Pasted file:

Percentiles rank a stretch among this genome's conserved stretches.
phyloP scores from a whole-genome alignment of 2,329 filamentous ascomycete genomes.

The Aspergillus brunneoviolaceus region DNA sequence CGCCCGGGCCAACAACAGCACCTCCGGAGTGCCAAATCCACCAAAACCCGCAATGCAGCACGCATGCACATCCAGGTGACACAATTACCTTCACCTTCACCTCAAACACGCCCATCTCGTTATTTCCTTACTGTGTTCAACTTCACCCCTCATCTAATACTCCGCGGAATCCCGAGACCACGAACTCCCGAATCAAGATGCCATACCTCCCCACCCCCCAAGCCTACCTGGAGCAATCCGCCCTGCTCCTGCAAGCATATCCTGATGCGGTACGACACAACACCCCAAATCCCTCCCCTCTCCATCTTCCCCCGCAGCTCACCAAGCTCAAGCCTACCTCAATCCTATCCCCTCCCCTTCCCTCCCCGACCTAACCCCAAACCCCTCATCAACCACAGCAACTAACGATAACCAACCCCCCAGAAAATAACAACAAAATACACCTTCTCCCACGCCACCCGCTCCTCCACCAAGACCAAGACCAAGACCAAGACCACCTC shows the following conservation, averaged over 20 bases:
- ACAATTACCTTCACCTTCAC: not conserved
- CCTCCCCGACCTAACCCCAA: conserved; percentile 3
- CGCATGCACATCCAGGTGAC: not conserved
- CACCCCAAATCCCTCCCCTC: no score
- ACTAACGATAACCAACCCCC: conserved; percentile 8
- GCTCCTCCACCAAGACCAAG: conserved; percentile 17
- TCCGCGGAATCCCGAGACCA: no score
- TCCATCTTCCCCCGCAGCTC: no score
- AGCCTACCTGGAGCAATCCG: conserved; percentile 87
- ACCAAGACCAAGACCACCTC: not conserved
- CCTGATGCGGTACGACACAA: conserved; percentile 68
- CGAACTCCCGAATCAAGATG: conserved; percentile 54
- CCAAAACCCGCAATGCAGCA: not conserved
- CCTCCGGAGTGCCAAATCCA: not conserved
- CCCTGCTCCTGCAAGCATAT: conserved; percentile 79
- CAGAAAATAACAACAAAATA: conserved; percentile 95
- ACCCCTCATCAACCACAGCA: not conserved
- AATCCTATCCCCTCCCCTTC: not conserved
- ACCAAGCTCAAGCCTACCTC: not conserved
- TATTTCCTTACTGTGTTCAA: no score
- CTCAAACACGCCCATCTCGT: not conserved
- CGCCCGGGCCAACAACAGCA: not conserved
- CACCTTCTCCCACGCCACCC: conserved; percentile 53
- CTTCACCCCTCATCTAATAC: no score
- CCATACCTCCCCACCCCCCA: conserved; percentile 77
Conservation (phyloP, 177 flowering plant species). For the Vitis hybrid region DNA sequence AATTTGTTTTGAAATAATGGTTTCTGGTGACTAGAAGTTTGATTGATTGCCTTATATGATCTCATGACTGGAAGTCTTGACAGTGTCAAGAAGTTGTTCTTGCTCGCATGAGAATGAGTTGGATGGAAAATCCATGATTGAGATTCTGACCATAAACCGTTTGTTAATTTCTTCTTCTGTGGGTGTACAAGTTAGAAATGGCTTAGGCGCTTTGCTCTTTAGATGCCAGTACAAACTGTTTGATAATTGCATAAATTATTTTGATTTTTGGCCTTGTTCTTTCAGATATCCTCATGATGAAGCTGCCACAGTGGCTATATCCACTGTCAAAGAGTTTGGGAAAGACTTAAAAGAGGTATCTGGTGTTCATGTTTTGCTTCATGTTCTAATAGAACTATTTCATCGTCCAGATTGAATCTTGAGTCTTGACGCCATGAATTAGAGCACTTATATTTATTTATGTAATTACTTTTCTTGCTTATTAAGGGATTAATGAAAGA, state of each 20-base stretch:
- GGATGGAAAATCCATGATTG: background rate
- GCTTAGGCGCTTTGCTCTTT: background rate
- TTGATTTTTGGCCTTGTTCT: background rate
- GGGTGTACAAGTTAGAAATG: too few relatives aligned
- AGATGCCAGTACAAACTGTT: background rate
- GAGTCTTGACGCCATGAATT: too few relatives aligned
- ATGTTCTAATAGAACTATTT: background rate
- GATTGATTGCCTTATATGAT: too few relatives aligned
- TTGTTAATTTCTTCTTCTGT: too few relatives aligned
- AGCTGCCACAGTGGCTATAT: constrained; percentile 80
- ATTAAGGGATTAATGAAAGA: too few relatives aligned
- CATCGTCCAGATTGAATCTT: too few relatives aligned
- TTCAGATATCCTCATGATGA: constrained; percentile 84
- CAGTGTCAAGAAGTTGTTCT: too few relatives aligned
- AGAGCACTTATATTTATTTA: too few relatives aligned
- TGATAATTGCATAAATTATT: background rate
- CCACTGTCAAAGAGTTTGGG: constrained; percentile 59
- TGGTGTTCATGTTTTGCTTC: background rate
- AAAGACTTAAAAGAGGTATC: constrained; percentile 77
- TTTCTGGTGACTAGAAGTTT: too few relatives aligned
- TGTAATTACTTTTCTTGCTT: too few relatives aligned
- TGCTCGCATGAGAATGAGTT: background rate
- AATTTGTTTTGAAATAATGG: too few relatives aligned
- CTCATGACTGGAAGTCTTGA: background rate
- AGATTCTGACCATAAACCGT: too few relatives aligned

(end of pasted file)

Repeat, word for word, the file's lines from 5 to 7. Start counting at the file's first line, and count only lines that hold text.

- CCTCCCCGACCTAACCCCAA: conserved; percentile 3
- CGCATGCACATCCAGGTGAC: not conserved
- CACCCCAAATCCCTCCCCTC: no score